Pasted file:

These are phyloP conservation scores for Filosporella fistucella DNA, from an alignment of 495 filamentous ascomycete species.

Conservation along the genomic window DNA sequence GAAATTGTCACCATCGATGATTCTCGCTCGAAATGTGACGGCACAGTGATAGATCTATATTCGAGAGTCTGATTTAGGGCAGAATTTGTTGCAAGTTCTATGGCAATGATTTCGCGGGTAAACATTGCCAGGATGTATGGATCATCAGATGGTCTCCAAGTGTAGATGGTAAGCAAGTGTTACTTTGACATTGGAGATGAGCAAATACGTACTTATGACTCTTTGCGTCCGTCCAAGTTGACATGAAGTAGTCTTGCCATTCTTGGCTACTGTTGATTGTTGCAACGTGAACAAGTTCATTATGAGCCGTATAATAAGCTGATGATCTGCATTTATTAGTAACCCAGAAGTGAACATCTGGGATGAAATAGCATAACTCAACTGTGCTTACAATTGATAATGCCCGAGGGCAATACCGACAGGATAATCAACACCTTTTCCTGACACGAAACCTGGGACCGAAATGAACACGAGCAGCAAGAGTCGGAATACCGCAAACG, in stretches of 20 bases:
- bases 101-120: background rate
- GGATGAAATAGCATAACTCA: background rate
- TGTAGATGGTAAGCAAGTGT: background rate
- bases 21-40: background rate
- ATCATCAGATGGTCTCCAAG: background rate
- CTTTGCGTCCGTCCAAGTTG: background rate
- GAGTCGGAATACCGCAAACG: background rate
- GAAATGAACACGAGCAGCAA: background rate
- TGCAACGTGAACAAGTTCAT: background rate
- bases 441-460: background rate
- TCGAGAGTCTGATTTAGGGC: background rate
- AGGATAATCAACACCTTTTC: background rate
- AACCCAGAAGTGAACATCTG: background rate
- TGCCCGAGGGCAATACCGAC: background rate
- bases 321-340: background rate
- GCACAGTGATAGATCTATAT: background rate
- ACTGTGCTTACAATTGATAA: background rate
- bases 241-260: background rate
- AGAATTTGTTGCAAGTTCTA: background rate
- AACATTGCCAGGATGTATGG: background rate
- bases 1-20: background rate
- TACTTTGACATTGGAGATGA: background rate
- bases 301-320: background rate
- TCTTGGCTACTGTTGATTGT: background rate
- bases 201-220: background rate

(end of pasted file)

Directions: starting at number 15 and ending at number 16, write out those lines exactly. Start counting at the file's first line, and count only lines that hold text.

- AACCCAGAAGTGAACATCTG: background rate
- TGCCCGAGGGCAATACCGAC: background rate